The Phallus was a sculptured representation of the membrum uirile, or male organ of generation. The worship of it is said to have originated in Egypt, where, after the murder of Osiris by Typhon, which is symbolically to be explained as the destruction or deprivation of the sun's light by night, Isis, his wife, or the symbol of nature, in the search for his mutilated body, is said to have found all the parts except the organs of generation. This myth is simply symbolic of the fact that the sun having set, its fecundating and invigorating power had ceased. The Phallus, therefore, as the symbol of the male generative principle, was very universally venerated among the ancients, and that, too, as a religious rite, without the slightest reference to any impure or lascivious application. As a symbol of the generative principle of nature, the worship of the Phallus appears to have been very nearly universal. In the mysteries it was carried in solemn procession. The Jews, in their numerous deflections into idolatry, fell readily into that of this symbol. And they did this at a very early period of their history, for we are told that even in the time of the Judges (see Judges in, 7), they "served Baalim and the groves." Now the word translated, here and elsewhere, as groves, is in the original Asherah, and is by all modern interpreters supposed to mean a species of Phallus. Thus Movers (Die Phonizier, page 56) says that Asherah is a sort of Phallus erected to the telluric goddess Baaltes, and the learned Holloway (Originals i, page 18) had long before come to the same conclusion.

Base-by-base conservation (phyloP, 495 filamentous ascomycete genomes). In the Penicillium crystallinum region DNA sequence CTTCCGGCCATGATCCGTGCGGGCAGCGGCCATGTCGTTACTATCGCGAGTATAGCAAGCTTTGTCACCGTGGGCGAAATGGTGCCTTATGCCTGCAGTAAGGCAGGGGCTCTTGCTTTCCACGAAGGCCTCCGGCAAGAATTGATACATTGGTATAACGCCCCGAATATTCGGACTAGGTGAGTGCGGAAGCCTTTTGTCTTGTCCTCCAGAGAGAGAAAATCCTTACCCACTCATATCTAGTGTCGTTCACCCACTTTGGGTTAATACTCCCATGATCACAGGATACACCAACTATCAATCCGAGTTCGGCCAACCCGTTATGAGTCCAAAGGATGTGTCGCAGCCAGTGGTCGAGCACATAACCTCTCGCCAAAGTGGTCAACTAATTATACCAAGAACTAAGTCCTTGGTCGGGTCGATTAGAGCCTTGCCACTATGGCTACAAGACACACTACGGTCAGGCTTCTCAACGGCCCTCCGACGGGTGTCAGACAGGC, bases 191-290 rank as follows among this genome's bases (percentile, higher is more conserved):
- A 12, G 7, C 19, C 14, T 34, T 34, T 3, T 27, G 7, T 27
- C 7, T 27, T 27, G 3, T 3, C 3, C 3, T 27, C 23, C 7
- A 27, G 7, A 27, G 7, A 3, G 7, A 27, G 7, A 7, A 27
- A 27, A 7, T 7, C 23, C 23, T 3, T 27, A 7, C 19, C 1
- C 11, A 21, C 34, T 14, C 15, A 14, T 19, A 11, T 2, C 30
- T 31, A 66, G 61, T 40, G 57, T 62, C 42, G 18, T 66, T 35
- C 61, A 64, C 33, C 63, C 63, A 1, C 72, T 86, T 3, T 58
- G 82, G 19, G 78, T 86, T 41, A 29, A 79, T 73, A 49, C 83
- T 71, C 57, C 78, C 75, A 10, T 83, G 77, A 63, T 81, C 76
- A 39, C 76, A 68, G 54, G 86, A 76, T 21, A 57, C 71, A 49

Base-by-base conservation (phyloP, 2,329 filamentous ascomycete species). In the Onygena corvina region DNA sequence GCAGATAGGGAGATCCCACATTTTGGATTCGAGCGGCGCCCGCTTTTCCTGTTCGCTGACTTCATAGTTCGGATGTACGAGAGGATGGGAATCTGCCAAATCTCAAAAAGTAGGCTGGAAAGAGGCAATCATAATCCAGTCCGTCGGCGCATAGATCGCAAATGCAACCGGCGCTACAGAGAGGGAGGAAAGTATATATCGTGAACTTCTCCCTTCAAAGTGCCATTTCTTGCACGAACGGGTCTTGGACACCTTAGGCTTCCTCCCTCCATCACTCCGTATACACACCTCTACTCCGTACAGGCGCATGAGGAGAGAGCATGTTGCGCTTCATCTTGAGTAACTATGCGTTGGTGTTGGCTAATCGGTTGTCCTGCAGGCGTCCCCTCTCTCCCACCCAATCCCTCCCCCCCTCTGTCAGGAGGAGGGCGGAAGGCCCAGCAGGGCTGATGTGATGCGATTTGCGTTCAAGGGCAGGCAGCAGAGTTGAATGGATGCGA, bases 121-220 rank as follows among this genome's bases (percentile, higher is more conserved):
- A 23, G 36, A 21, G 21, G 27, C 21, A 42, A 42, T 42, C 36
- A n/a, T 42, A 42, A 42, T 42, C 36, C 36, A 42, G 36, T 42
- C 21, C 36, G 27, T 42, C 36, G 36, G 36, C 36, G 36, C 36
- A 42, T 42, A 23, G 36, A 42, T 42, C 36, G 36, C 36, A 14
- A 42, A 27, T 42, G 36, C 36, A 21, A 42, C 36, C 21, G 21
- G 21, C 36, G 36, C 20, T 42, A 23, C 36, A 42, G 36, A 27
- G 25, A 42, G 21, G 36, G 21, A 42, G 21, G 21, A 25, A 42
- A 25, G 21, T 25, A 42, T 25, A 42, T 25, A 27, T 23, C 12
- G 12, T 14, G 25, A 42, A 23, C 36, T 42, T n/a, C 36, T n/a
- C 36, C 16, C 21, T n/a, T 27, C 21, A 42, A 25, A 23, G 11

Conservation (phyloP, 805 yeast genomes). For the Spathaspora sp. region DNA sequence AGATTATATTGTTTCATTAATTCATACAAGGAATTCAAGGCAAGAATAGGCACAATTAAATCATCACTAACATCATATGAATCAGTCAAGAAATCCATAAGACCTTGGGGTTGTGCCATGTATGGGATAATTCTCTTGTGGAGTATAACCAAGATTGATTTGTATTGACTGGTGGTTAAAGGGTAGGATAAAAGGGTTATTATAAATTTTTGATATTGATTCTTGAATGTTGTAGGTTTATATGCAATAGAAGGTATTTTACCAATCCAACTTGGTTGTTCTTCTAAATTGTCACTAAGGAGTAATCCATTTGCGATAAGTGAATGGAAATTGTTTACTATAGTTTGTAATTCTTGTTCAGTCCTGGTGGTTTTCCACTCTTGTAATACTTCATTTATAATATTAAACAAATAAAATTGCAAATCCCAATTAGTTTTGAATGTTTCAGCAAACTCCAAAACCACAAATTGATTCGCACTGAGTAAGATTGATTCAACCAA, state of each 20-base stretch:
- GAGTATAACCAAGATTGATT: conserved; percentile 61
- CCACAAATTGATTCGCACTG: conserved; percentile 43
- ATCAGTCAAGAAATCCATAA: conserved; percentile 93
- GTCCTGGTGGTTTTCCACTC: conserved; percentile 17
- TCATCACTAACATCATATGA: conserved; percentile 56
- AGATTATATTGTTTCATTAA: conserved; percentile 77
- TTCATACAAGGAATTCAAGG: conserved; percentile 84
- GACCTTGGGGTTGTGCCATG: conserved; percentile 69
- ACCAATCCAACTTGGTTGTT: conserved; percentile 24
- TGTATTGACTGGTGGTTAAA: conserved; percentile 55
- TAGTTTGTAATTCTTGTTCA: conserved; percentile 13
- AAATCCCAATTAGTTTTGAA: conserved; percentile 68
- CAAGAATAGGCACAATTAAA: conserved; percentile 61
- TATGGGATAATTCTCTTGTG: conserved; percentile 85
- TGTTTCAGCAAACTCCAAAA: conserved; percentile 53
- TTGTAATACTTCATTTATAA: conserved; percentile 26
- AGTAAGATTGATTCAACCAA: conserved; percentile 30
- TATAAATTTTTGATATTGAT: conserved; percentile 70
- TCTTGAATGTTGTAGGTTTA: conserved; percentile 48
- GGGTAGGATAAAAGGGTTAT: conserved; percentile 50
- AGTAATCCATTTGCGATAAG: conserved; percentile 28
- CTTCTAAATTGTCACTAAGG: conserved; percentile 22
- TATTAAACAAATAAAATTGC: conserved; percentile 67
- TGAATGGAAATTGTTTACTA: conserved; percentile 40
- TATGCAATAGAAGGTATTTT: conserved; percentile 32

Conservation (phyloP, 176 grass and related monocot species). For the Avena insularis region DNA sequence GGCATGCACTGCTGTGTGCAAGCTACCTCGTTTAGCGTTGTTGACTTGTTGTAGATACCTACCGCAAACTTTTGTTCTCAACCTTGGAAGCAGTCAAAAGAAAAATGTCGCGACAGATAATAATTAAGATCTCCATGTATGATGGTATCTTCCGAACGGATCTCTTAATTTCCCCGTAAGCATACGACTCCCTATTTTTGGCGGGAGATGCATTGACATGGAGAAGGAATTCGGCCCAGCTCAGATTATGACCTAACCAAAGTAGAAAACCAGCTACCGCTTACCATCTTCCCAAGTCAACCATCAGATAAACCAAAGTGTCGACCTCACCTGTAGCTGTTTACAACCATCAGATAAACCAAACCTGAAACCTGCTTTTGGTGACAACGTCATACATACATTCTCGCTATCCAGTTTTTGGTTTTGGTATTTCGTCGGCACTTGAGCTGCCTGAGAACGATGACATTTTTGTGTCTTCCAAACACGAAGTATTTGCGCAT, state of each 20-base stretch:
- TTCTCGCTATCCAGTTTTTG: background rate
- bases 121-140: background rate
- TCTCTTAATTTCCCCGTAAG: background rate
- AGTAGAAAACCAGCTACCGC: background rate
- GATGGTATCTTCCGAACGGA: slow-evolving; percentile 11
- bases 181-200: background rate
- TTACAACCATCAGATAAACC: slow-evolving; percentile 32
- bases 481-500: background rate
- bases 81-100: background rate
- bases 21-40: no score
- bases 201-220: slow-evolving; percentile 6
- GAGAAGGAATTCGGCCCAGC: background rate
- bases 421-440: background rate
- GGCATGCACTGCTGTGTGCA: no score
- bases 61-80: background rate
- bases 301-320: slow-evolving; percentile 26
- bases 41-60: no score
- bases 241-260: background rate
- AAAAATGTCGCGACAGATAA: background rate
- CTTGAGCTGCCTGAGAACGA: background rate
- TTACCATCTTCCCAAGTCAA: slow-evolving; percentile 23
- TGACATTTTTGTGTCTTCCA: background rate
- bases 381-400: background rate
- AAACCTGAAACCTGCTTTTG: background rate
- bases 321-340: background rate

But the Phallus, or, as it was called among the Orientalists, the Lingam, the symbol under which, for example, the god Siva is worshiped in India, was a representation of the male principle only. To perfect the circle of generation, it is necessary to advance one step farther. Accordingly we find in the Cteis of the Greeks, and the Yoni of the Indians, a symbol of the female generative principle of coextensive prevalence with the Phallus. The Cteis was a circular and concave pedestal, or receptacle, on which the Phallus or column rested, and from the center of which it sprang.
The union of these two, as the generative and the producing principles of nature, in one compound figure, was the most usual mode of representation. Here we undoubtedly find the remote origin of the point within a circle, an ancient symbol which was first adopted by the old sun-worshipers, and then by the ancient astronomers, as a symbol of the sun surrounded by the earth or the universe--the sun as the generator and the earth as the producer--and afterward modified in its signification and incorporated as part of the symbolism of Freemasonry (see Point within a Circle).
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